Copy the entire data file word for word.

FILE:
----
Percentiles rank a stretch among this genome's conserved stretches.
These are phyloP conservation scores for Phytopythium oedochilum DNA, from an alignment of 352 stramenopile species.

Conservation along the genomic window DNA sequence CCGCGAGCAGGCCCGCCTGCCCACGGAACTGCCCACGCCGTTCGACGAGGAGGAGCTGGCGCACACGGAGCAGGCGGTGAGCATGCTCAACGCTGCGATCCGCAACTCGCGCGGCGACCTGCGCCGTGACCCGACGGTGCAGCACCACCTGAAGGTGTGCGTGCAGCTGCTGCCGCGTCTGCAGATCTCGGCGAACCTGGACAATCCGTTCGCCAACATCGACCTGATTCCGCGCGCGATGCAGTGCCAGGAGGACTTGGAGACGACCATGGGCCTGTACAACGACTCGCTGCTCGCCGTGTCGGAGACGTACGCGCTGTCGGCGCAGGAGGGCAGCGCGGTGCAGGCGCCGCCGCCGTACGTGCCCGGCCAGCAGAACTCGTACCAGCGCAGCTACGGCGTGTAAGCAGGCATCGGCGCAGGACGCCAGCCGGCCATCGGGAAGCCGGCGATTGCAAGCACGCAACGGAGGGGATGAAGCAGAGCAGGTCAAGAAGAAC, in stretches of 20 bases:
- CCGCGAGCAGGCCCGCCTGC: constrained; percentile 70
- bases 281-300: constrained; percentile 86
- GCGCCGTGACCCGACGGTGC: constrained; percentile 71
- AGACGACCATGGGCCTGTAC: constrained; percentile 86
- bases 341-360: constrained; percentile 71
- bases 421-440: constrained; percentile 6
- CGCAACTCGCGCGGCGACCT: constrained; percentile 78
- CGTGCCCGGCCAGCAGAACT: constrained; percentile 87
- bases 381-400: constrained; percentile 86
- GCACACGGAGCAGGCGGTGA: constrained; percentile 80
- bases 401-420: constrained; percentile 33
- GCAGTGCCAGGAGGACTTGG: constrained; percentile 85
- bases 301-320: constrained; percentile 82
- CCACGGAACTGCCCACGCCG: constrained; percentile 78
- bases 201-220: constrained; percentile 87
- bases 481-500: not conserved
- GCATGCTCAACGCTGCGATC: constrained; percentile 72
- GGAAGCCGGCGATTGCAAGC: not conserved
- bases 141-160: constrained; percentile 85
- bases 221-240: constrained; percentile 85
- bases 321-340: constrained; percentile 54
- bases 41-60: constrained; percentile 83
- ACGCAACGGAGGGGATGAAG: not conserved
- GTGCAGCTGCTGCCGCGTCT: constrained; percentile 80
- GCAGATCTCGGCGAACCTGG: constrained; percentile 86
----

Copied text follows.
Percentiles rank a stretch among this genome's conserved stretches.
These are phyloP conservation scores for Phytopythium oedochilum DNA, from an alignment of 352 stramenopile species.

Conservation along the genomic window DNA sequence CCGCGAGCAGGCCCGCCTGCCCACGGAACTGCCCACGCCGTTCGACGAGGAGGAGCTGGCGCACACGGAGCAGGCGGTGAGCATGCTCAACGCTGCGATCCGCAACTCGCGCGGCGACCTGCGCCGTGACCCGACGGTGCAGCACCACCTGAAGGTGTGCGTGCAGCTGCTGCCGCGTCTGCAGATCTCGGCGAACCTGGACAATCCGTTCGCCAACATCGACCTGATTCCGCGCGCGATGCAGTGCCAGGAGGACTTGGAGACGACCATGGGCCTGTACAACGACTCGCTGCTCGCCGTGTCGGAGACGTACGCGCTGTCGGCGCAGGAGGGCAGCGCGGTGCAGGCGCCGCCGCCGTACGTGCCCGGCCAGCAGAACTCGTACCAGCGCAGCTACGGCGTGTAAGCAGGCATCGGCGCAGGACGCCAGCCGGCCATCGGGAAGCCGGCGATTGCAAGCACGCAACGGAGGGGATGAAGCAGAGCAGGTCAAGAAGAAC, in stretches of 20 bases:
- CCGCGAGCAGGCCCGCCTGC: constrained; percentile 70
- bases 281-300: constrained; percentile 86
- GCGCCGTGACCCGACGGTGC: constrained; percentile 71
- AGACGACCATGGGCCTGTAC: constrained; percentile 86
- bases 341-360: constrained; percentile 71
- bases 421-440: constrained; percentile 6
- CGCAACTCGCGCGGCGACCT: constrained; percentile 78
- CGTGCCCGGCCAGCAGAACT: constrained; percentile 87
- bases 381-400: constrained; percentile 86
- GCACACGGAGCAGGCGGTGA: constrained; percentile 80
- bases 401-420: constrained; percentile 33
- GCAGTGCCAGGAGGACTTGG: constrained; percentile 85
- bases 301-320: constrained; percentile 82
- CCACGGAACTGCCCACGCCG: constrained; percentile 78
- bases 201-220: constrained; percentile 87
- bases 481-500: not conserved
- GCATGCTCAACGCTGCGATC: constrained; percentile 72
- GGAAGCCGGCGATTGCAAGC: not conserved
- bases 141-160: constrained; percentile 85
- bases 221-240: constrained; percentile 85
- bases 321-340: constrained; percentile 54
- bases 41-60: constrained; percentile 83
- ACGCAACGGAGGGGATGAAG: not conserved
- GTGCAGCTGCTGCCGCGTCT: constrained; percentile 80
- GCAGATCTCGGCGAACCTGG: constrained; percentile 86